Right now I choose not to take on other work outside of Wonderbly. By the time evening comes around, I’ve done enough drawing for one day. I do try to make some time for looser sketches, technical studies or tutorials. I try to keep learning, but I can be lazy with this. I’m fortunate that I get to work on projects that already deliver creative satisfaction.

What tools do you use most for your work?
Photoshop and Procreate are my main buddies. I’ll work out really loose ideas and thumbnails on paper – and then it goes on to the computer. It’s much more practical for me this way, I can edit things quickly, share things with the team and so on.

Is there a resource that has particularly helped you?
There are so many to choose from. How to Think When You Draw by Etherington Brothers is a good one. Lorenzo breaks down very simple things to look out for when you’re drawing. Even if it’s not your style of illustration I think you can learn a lot from the book. Save the Cat! The Last Book on Screenwriting You’ll Ever Need by Blake Snyder is another one. Love it or hate it, you’ll learn something about commercial storytelling from this book. The Noble Approach by Maurice Noble is a beautiful book describing his work in the animation industry – there’s some valuable wisdom in that one.

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‘The Wondrous Road Ahead’ by Julia Gray, illustrated by Adam Hancher , published by Wonderbly (2018)

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‘The Wondrous Road Ahead’ by Julia Gray, illustrated by Adam Hancher , published by Wonderbly (2018)

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‘The Wondrous Road Ahead’ by Julia Gray, illustrated by Adam Hancher , published by Wonderbly (2018)

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‘The Wondrous Road Ahead’ by Julia Gray, illustrated by Adam Hancher , published by Wonderbly (2018)

How I Got Here

Do you feel you need a formal education for what you do?
I don’t think it’s necessary. What matters most when finding work is your portfolio and work ethic. There are plenty of fantastic illustrators out there who don't have a degree in illustration (or a degree at all).

I’m from a modest background, university was an option for me because I was eligible for maintenance grants and bursaries. It’s worth remembering university fees were about three times cheaper than they are now. I think if I was having to make that decision now, I probably wouldn’t go. I don’t want to seem dismissive of my education, I am incredibly grateful I had the opportunity to attend university. However, who’s to say that you can’t find or create a life-changing environment outside of higher education. Since leaving university, I have learned a hell of a lot more about drawing, painting, designing and everything in-between.

After graduating what were your initial steps?
I graduated from UWE in 2010 and lived in Bristol for a year. I worked weekdays selling floorings and weekends on the front desk at the Royal West of England Academy. During my free time, I tried to establish my illustration career. Slowly I managed to get some freelance work, and then I got an agent who helped me gain some publishing work. By 2012 I was a full-time freelance illustrator living in London – not without its financial setbacks, though.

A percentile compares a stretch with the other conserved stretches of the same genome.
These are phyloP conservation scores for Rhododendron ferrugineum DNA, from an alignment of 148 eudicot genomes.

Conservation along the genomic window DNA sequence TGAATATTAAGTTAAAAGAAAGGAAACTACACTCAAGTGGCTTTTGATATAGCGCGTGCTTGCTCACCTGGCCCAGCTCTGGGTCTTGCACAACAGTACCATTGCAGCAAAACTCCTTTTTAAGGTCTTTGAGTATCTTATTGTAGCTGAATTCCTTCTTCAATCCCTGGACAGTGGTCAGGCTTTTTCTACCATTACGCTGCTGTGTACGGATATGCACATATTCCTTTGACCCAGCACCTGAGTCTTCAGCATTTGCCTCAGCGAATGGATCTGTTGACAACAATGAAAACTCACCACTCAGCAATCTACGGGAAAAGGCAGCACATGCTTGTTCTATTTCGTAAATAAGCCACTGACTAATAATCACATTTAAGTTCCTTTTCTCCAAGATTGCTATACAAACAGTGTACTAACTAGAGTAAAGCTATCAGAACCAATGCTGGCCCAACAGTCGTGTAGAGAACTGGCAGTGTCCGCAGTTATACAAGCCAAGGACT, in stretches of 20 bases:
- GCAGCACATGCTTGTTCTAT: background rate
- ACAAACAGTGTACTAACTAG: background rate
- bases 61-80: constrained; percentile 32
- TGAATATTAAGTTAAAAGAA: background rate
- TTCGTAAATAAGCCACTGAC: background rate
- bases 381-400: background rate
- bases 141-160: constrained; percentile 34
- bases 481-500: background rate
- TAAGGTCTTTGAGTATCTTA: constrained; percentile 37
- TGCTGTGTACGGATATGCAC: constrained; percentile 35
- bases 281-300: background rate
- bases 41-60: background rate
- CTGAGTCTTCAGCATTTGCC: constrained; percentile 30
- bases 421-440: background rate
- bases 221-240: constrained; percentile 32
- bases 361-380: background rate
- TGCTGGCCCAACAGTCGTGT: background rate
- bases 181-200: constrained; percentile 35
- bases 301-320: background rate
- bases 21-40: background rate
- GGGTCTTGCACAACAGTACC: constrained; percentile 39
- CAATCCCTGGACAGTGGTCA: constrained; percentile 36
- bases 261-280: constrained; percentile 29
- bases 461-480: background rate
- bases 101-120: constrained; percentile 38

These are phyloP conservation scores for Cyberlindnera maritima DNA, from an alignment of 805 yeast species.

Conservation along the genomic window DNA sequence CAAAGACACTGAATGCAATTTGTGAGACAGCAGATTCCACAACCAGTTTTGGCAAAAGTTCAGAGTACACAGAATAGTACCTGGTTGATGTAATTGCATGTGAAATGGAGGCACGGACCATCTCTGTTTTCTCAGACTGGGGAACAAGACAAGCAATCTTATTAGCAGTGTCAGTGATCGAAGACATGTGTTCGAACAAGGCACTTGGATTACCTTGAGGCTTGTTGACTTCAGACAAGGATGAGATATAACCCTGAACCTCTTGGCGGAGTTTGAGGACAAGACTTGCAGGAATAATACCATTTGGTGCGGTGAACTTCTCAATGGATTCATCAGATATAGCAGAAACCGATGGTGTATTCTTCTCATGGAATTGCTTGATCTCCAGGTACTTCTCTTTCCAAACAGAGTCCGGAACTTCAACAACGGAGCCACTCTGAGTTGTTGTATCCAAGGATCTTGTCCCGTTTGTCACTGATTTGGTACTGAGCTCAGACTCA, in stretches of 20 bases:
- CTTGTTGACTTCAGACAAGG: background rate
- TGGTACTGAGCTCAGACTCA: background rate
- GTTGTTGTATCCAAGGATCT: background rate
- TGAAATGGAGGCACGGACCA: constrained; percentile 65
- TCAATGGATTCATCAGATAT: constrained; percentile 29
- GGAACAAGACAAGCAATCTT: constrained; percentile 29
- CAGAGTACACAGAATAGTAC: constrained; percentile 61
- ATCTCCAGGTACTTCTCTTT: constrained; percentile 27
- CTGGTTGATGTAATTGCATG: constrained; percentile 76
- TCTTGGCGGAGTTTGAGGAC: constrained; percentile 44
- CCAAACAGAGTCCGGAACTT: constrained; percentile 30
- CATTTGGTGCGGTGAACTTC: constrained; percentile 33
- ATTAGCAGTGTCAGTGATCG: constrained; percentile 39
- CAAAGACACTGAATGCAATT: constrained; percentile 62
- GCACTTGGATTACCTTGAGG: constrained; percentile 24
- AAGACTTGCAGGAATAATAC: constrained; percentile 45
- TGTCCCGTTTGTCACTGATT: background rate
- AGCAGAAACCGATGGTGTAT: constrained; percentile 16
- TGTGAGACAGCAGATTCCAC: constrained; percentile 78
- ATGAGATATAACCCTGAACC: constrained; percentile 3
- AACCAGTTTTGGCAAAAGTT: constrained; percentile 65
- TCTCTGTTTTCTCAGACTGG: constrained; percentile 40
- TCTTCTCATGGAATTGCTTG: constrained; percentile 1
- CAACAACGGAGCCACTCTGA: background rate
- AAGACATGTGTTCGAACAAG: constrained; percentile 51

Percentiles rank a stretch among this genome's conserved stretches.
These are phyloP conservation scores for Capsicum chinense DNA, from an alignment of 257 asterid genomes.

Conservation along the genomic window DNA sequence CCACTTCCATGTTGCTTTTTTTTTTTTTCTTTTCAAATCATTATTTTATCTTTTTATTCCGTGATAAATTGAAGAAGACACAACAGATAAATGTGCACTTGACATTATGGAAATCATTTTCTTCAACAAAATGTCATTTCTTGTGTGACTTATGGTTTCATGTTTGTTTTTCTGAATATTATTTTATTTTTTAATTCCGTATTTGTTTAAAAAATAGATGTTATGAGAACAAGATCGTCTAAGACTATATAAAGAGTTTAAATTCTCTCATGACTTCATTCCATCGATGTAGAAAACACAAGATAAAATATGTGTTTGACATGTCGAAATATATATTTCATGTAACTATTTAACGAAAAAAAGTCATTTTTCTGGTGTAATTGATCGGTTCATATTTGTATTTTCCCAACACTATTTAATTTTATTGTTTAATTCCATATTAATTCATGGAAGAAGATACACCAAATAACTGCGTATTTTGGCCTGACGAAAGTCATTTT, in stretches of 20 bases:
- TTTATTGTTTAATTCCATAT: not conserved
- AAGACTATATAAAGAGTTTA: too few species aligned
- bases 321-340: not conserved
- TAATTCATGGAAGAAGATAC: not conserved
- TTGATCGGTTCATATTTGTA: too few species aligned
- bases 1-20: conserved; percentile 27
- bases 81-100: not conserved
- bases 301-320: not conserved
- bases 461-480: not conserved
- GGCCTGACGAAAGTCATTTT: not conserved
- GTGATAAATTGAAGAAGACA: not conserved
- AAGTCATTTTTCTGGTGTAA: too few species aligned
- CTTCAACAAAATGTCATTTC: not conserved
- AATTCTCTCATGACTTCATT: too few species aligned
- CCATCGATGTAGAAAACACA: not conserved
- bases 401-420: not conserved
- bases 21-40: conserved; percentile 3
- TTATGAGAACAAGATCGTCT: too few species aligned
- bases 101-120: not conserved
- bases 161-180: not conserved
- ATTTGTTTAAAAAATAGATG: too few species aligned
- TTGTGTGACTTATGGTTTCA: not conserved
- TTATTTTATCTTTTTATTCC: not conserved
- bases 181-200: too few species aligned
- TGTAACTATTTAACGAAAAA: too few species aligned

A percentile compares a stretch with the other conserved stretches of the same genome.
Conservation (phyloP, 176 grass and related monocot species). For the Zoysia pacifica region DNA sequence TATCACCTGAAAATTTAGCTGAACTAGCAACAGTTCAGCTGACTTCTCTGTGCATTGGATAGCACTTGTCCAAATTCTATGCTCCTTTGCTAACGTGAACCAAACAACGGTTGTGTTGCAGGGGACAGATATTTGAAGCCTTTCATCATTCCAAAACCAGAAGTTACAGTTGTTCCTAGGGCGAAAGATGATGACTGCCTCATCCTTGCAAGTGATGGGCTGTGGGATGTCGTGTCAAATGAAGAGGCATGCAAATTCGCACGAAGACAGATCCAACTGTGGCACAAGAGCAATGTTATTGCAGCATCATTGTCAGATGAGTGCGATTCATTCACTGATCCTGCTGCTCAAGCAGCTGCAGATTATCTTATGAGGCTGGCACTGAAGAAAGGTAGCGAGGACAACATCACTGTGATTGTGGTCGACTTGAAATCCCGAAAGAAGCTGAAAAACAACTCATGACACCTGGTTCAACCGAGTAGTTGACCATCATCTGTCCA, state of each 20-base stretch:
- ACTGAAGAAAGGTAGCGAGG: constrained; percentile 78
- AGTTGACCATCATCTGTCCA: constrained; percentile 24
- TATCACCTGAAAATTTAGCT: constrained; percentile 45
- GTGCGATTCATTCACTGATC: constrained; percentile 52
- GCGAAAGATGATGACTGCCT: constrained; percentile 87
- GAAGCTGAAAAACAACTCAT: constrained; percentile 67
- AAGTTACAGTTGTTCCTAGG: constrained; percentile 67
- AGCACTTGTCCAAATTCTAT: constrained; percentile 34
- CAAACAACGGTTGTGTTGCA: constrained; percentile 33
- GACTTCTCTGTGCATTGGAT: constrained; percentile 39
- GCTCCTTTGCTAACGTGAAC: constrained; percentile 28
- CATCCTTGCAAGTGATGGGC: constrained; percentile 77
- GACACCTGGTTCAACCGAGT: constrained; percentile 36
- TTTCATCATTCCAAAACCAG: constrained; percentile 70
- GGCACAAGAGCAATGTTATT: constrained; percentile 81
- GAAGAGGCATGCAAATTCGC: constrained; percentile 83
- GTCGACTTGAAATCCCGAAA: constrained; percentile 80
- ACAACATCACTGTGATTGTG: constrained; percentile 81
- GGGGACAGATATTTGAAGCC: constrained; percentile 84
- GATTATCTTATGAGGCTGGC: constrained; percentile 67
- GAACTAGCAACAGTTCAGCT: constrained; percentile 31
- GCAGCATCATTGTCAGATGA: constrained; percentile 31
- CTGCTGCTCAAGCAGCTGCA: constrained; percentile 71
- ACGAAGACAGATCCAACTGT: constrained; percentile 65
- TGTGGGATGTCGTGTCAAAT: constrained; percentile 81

“Who’s to say that you can’t find or create a life-changing environment outside of higher education.”

What’s been your biggest challenge along the way and would you say you ever experienced a lucky break?
In 2016 I decided that I no longer wanted to work as a freelance illustrator. I shared a nice studio with some of my best friends, but work was repetitive, lonely, and most importantly it was not financially viable for the time and effort I put in. I couldn’t see a future in it anymore. I only had vague ideas of what that could be, but I decided to leave my agent, leave my studio, and take a step into the unknown.

A few weeks after this I got a call from Wonderbly, a friend of mine had recommended I do some storyboarding for them as he was unavailable. I had completely lucked out. In the past I may have been hesitant to take something like that on – but I no longer had an agent or studio and I needed the money – so I jumped at it. I’d never worked in-house at this level before so it took a little getting used to, but almost four years later and I’m still there.

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‘A Wolf in Hindelheim’ Jenny Mayhew, Hutchinson (2012 )

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‘A Wrinkle in Time’ Madeleine L’Engle, Puffin Books (2015)

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‘The Cyclist Who Went Out in the Cold’, Tim Moore, Yellow Jersey Press (2017 )

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‘To Kill A Mockingbird’ Harper Lee, Vintage Classics (2015 )

How important have you found social media and self-promotion in your work?
I don’t really use social media for myself or my work at the moment. I haven’t posted anything in over a year. I find it tiring to curate content to post online once I’ve already spent a whole day at work. I get satisfaction from creating work, but not from sharing it with people. This is something that I really have to get over, because sharing your work is how you stay employed. If you’re as bad as me when it comes to social media, I’d definitely look into getting a good agent to do it for you!

Luckily for me right now, I can afford to sit back on this one, because I have full-time work. If I were to go freelance again, then I would absolutely get more involved with my social accounts. When I worked in a shared studio, friends would pass on jobs and I would send out loads of emails to see if anyone had work, plus having an agent on top of that meant there was always something coming in.

What would you like to do next?
I can see myself doing this job for a while. My priorities have changed since my twenties, I now have a good work-life balance! I enjoy the stability of my job and I’m glad work no longer consumes me. When I have ideas for books or projects, I write them down and save them for the future. I’m happy to focus on life more than work for now.

Words of Wisdom

What advice would you give to an emerging creative wanting to get into the same line of work?
It’s important to work hard, but you need clear direction with that hard work. So keep educating yourself. I didn’t spend enough time studying my craft early on in my career. I fell into editorial jobs because they had a fast turnaround and were easier to get. I did enjoy book cover work, but it was all quite repetitive. I thought I would improve simply by doing more work, and I did a bit, but it was slow going. When I stepped back and actually started to think and analyse how I illustrated, my work got a lot better and I began to enjoy it way more.

Research the field you want to work in, talk to people in the industry, if you need new skills then learn them. You might never feel ready for it, but go for the job and if you get it, you can wing it (like I did).

Introduction by Siham Ali
Interview by Marianne Hanoun
Mention Adam Hancher